Comprehensive external visual inspection allows us to detect gross defects in solder joints. Within the ECSS-Q-ST 70-38C soldering evaluation program such optical inspection is repeated after each stress test (see examples below) in order to detect any induced anomaly.
Additionally, nondestructive inspection tools, X ray and Scanning Acoustic Microscopy, are optionally used after each stress test for the detection of hidden internal defects such as voids and solder balls under components and adhesion and delamination issues in surface mounted systems.
Vibration tests are performed to ascertain the ability of package and solder joints to withstand the dynamic loads related to the intended applications and environment. Vibration environment will cause stress on the PCB substrate, component packages, component leads and solder joints due to a combination of the bending moments in the PCB and the inertia of the component mass. With these concerns, the standard ECSS‐Q‐ST‐70‐08C, clause 13.2, sets out the requirements for PCB and SMD vibration testing. The severity for both random, sinusoidal and shock tests are defined depending on the application of the assembly. Thus, vibration levels for launcher hardware are more severe than those for another flight hardware.
Temperature cycling is perhaps the most commonly used accelerated test. It simulates temperature-enhanced and thermomechanical stress conditions on SMD solder assemblies. Thus, the conditions of testing vary depending on the environment for which the product is designed to operate.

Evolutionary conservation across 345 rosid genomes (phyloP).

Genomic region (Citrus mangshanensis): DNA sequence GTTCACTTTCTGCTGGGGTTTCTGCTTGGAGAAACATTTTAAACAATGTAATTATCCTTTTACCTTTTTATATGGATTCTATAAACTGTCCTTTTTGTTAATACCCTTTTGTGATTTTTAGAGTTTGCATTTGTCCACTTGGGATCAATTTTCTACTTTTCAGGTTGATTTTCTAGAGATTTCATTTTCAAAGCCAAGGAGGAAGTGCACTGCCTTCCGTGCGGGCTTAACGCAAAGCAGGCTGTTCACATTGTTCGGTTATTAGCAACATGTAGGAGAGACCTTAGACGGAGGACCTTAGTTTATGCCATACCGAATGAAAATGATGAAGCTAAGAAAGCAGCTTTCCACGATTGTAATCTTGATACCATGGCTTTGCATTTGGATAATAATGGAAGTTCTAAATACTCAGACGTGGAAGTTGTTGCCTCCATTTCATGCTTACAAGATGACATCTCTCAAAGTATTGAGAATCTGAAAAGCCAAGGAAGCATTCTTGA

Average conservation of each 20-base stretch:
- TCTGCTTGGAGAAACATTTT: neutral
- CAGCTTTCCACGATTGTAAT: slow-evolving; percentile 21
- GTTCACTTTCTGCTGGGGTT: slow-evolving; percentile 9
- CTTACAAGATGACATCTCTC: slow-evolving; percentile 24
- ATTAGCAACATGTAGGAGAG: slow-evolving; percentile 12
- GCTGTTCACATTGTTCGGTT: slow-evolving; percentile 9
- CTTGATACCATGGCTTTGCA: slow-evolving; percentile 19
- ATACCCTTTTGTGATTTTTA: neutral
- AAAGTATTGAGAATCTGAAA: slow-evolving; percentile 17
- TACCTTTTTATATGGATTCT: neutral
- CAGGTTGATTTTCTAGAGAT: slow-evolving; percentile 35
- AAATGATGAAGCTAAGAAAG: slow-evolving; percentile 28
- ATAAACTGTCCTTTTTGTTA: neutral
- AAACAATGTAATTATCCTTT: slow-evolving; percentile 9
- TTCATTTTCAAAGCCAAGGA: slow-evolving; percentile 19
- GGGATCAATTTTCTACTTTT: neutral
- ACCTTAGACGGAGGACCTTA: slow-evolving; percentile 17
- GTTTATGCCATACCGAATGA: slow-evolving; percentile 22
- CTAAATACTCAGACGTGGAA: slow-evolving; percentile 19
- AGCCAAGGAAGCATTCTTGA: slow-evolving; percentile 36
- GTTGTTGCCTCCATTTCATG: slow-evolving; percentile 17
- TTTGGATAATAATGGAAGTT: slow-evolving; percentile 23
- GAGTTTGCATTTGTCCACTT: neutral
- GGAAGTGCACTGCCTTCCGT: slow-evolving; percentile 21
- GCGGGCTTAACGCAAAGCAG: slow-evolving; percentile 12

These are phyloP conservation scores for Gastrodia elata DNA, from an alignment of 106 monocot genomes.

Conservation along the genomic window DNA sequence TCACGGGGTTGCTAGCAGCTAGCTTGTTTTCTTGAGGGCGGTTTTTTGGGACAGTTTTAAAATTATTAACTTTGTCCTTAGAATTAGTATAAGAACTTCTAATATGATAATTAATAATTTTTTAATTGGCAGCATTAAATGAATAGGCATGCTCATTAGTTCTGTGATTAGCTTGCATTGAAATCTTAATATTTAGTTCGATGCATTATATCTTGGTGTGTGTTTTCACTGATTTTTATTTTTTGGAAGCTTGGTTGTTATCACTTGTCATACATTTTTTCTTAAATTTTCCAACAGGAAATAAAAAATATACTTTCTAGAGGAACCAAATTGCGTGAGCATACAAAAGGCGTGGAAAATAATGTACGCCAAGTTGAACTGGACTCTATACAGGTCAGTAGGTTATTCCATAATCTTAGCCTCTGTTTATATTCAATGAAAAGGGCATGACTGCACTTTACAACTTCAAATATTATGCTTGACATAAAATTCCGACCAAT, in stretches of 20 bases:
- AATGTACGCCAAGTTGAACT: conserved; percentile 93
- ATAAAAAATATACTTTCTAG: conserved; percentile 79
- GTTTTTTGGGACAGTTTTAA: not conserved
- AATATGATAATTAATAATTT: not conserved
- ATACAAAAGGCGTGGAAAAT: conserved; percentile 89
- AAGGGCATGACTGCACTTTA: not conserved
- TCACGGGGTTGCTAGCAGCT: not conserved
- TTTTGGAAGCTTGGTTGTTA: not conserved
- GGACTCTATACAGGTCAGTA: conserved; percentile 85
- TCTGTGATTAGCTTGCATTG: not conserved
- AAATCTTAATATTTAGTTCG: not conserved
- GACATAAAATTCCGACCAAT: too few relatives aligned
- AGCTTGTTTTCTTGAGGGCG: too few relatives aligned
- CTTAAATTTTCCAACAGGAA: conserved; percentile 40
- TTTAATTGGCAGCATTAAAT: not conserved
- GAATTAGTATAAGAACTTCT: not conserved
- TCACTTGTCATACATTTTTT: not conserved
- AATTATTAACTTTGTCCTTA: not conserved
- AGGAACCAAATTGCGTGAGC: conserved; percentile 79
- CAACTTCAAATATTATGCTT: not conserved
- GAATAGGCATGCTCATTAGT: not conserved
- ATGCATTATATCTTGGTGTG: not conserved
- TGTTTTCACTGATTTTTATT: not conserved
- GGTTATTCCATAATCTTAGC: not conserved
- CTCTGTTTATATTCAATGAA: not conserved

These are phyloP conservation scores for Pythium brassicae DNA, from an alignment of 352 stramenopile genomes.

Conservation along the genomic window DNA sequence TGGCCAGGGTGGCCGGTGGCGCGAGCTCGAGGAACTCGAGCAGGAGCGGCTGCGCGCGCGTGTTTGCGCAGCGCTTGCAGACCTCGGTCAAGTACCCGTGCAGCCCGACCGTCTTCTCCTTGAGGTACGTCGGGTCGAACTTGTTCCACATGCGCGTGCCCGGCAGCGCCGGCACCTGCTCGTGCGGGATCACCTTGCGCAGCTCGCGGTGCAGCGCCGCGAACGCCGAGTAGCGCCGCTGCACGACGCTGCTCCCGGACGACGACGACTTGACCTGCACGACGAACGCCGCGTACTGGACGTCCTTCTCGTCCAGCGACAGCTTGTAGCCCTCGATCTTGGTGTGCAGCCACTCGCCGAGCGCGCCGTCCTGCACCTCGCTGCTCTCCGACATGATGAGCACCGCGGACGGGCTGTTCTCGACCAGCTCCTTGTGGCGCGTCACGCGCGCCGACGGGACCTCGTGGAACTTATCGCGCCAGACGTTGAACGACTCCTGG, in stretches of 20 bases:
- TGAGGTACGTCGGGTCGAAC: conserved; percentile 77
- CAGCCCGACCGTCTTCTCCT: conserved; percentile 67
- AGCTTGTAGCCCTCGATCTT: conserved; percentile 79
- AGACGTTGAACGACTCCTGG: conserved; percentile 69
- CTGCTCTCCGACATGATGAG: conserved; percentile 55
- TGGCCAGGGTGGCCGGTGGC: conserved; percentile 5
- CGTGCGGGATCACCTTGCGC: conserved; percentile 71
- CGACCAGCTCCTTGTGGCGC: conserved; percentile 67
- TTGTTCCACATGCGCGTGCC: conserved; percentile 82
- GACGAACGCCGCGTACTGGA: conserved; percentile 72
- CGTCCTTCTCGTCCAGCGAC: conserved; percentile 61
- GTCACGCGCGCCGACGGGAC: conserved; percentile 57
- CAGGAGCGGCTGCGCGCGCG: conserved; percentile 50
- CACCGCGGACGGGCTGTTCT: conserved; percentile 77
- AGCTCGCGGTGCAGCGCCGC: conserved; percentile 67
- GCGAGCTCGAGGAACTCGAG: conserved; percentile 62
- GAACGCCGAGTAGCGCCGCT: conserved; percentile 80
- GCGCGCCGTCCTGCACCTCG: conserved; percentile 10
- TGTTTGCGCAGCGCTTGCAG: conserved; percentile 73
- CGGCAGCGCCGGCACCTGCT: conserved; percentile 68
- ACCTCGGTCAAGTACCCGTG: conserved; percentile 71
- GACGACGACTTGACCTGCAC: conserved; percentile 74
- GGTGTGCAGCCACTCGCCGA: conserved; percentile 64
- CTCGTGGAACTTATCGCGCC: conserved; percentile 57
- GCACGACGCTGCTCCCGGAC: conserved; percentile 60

The standard ECSS‐Q‐ST‐70‐08C defines in clause 13.3 the requirements for this accelerated thermomechanical fatigue test that does not only involves solder-joints but also any materials interface such as PCB internal vias.
This standard imposes a large number of thermal cycles in the range of −55 °C to +100 °C, including a preliminary bake out between 60 °C and 80 °C to remove the internal humidity, which can cause unintended damages related to internal-water freezing expansion.
Continuous electrical monitoring of the daisy chain resistance (bottom figure) provides updated information about the integrity of the solder joins during this lengthy test (> 10 days) thanks to our Virtual lab platform. The assemblies are considered qualified when no degradation of the electrical continuity along the solder joint is observed during the test.
Once the PCB assembly has been submitted to environmental tests, microsectioning inspection is performed in order to evaluate carefully the PCB raw inner layers, internal solder joint integrity, and devices internal structure. Microsection analyses are mandatory for the qualification of soldering procedures in agreement to the ECSS‐Q‐ST‐70‐38C soldering verification program. This is so as it is the most reliable tool to reveal the morphology of the solder joints with respect to intermetallic formation, wetting, cracking and voiding.
Certification and compromise to quality
To fulfill the requirements of standard ECSS-Q-ST-70-38C Rev.1, this set of tests can only be carried out in a satisfactory audited ESA laboratory. Currently, Materials & Processes Laboratory of Alter Technology has been recognized as a recommended facility for such activity by the ESA authority.
Materials & Processes Laboratory team comprises highly qualified personnel (Ph.D. and Engineers) and ESA certified inspectors.